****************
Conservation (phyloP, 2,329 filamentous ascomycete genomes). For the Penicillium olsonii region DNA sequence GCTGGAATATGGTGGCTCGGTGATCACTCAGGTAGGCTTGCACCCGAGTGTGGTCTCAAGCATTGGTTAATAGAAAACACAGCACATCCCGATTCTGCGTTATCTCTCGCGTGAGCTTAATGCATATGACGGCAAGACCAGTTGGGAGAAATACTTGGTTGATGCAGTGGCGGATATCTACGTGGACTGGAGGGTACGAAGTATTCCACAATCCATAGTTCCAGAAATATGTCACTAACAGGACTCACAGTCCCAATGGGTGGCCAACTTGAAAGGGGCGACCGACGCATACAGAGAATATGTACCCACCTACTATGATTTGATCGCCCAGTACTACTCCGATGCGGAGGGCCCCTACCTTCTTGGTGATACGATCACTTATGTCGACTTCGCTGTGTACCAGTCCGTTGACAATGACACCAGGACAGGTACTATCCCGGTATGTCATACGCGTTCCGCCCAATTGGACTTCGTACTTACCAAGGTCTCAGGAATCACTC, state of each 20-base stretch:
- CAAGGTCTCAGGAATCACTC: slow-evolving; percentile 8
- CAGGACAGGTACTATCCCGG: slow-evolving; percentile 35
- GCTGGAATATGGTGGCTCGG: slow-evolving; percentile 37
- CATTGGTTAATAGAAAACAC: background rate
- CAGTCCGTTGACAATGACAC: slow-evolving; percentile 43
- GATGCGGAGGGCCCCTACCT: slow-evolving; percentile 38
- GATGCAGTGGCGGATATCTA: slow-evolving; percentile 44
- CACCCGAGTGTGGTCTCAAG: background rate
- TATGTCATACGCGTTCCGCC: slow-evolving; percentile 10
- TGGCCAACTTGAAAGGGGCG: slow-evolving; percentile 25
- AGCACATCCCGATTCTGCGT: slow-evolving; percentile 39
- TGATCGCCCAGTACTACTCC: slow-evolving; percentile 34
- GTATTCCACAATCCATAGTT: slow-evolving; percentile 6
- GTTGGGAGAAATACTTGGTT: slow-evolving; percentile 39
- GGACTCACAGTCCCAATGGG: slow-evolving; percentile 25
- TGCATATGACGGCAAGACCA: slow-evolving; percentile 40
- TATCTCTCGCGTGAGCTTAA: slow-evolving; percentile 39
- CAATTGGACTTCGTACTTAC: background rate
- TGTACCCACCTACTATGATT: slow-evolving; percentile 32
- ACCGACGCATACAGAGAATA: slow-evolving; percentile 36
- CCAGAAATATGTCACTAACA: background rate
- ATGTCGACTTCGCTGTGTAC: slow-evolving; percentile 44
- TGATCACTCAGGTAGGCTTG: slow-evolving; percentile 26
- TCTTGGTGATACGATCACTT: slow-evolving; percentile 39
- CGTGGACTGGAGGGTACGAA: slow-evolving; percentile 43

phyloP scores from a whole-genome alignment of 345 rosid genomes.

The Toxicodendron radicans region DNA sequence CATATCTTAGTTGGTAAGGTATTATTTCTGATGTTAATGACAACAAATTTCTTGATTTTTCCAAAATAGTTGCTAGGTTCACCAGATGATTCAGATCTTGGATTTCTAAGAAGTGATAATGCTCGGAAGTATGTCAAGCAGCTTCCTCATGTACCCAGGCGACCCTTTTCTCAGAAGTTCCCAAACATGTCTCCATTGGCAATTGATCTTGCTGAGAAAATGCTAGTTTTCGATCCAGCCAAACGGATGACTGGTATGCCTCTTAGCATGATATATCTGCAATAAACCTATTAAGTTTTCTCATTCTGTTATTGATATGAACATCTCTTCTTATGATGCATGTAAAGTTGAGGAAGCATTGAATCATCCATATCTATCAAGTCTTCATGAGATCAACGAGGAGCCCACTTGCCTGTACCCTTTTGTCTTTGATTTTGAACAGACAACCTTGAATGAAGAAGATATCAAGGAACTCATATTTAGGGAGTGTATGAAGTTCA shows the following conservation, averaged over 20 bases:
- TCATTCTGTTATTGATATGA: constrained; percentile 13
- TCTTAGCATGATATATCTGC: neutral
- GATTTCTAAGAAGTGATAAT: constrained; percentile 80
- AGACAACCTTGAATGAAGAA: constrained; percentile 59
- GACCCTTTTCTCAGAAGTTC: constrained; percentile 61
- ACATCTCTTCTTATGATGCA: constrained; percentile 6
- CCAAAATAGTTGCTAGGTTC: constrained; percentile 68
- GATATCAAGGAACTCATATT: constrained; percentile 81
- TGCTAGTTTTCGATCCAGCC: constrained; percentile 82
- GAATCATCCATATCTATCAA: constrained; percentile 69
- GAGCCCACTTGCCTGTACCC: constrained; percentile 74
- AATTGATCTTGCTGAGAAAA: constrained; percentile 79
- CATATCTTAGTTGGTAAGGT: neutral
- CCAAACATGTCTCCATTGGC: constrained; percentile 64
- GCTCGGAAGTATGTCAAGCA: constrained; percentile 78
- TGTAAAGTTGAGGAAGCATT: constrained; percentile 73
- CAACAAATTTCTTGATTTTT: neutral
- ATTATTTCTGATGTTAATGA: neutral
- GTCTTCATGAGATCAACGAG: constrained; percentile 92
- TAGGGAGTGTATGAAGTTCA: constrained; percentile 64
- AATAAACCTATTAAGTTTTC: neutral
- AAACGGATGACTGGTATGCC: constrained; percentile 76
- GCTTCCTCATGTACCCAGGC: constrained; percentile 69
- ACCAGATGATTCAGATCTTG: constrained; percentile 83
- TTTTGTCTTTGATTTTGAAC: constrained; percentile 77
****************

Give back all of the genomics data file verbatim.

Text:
Conservation (phyloP, 2,329 filamentous ascomycete genomes). For the Penicillium olsonii region DNA sequence GCTGGAATATGGTGGCTCGGTGATCACTCAGGTAGGCTTGCACCCGAGTGTGGTCTCAAGCATTGGTTAATAGAAAACACAGCACATCCCGATTCTGCGTTATCTCTCGCGTGAGCTTAATGCATATGACGGCAAGACCAGTTGGGAGAAATACTTGGTTGATGCAGTGGCGGATATCTACGTGGACTGGAGGGTACGAAGTATTCCACAATCCATAGTTCCAGAAATATGTCACTAACAGGACTCACAGTCCCAATGGGTGGCCAACTTGAAAGGGGCGACCGACGCATACAGAGAATATGTACCCACCTACTATGATTTGATCGCCCAGTACTACTCCGATGCGGAGGGCCCCTACCTTCTTGGTGATACGATCACTTATGTCGACTTCGCTGTGTACCAGTCCGTTGACAATGACACCAGGACAGGTACTATCCCGGTATGTCATACGCGTTCCGCCCAATTGGACTTCGTACTTACCAAGGTCTCAGGAATCACTC, state of each 20-base stretch:
- CAAGGTCTCAGGAATCACTC: slow-evolving; percentile 8
- CAGGACAGGTACTATCCCGG: slow-evolving; percentile 35
- GCTGGAATATGGTGGCTCGG: slow-evolving; percentile 37
- CATTGGTTAATAGAAAACAC: background rate
- CAGTCCGTTGACAATGACAC: slow-evolving; percentile 43
- GATGCGGAGGGCCCCTACCT: slow-evolving; percentile 38
- GATGCAGTGGCGGATATCTA: slow-evolving; percentile 44
- CACCCGAGTGTGGTCTCAAG: background rate
- TATGTCATACGCGTTCCGCC: slow-evolving; percentile 10
- TGGCCAACTTGAAAGGGGCG: slow-evolving; percentile 25
- AGCACATCCCGATTCTGCGT: slow-evolving; percentile 39
- TGATCGCCCAGTACTACTCC: slow-evolving; percentile 34
- GTATTCCACAATCCATAGTT: slow-evolving; percentile 6
- GTTGGGAGAAATACTTGGTT: slow-evolving; percentile 39
- GGACTCACAGTCCCAATGGG: slow-evolving; percentile 25
- TGCATATGACGGCAAGACCA: slow-evolving; percentile 40
- TATCTCTCGCGTGAGCTTAA: slow-evolving; percentile 39
- CAATTGGACTTCGTACTTAC: background rate
- TGTACCCACCTACTATGATT: slow-evolving; percentile 32
- ACCGACGCATACAGAGAATA: slow-evolving; percentile 36
- CCAGAAATATGTCACTAACA: background rate
- ATGTCGACTTCGCTGTGTAC: slow-evolving; percentile 44
- TGATCACTCAGGTAGGCTTG: slow-evolving; percentile 26
- TCTTGGTGATACGATCACTT: slow-evolving; percentile 39
- CGTGGACTGGAGGGTACGAA: slow-evolving; percentile 43

phyloP scores from a whole-genome alignment of 345 rosid genomes.

The Toxicodendron radicans region DNA sequence CATATCTTAGTTGGTAAGGTATTATTTCTGATGTTAATGACAACAAATTTCTTGATTTTTCCAAAATAGTTGCTAGGTTCACCAGATGATTCAGATCTTGGATTTCTAAGAAGTGATAATGCTCGGAAGTATGTCAAGCAGCTTCCTCATGTACCCAGGCGACCCTTTTCTCAGAAGTTCCCAAACATGTCTCCATTGGCAATTGATCTTGCTGAGAAAATGCTAGTTTTCGATCCAGCCAAACGGATGACTGGTATGCCTCTTAGCATGATATATCTGCAATAAACCTATTAAGTTTTCTCATTCTGTTATTGATATGAACATCTCTTCTTATGATGCATGTAAAGTTGAGGAAGCATTGAATCATCCATATCTATCAAGTCTTCATGAGATCAACGAGGAGCCCACTTGCCTGTACCCTTTTGTCTTTGATTTTGAACAGACAACCTTGAATGAAGAAGATATCAAGGAACTCATATTTAGGGAGTGTATGAAGTTCA shows the following conservation, averaged over 20 bases:
- TCATTCTGTTATTGATATGA: constrained; percentile 13
- TCTTAGCATGATATATCTGC: neutral
- GATTTCTAAGAAGTGATAAT: constrained; percentile 80
- AGACAACCTTGAATGAAGAA: constrained; percentile 59
- GACCCTTTTCTCAGAAGTTC: constrained; percentile 61
- ACATCTCTTCTTATGATGCA: constrained; percentile 6
- CCAAAATAGTTGCTAGGTTC: constrained; percentile 68
- GATATCAAGGAACTCATATT: constrained; percentile 81
- TGCTAGTTTTCGATCCAGCC: constrained; percentile 82
- GAATCATCCATATCTATCAA: constrained; percentile 69
- GAGCCCACTTGCCTGTACCC: constrained; percentile 74
- AATTGATCTTGCTGAGAAAA: constrained; percentile 79
- CATATCTTAGTTGGTAAGGT: neutral
- CCAAACATGTCTCCATTGGC: constrained; percentile 64
- GCTCGGAAGTATGTCAAGCA: constrained; percentile 78
- TGTAAAGTTGAGGAAGCATT: constrained; percentile 73
- CAACAAATTTCTTGATTTTT: neutral
- ATTATTTCTGATGTTAATGA: neutral
- GTCTTCATGAGATCAACGAG: constrained; percentile 92
- TAGGGAGTGTATGAAGTTCA: constrained; percentile 64
- AATAAACCTATTAAGTTTTC: neutral
- AAACGGATGACTGGTATGCC: constrained; percentile 76
- GCTTCCTCATGTACCCAGGC: constrained; percentile 69
- ACCAGATGATTCAGATCTTG: constrained; percentile 83
- TTTTGTCTTTGATTTTGAAC: constrained; percentile 77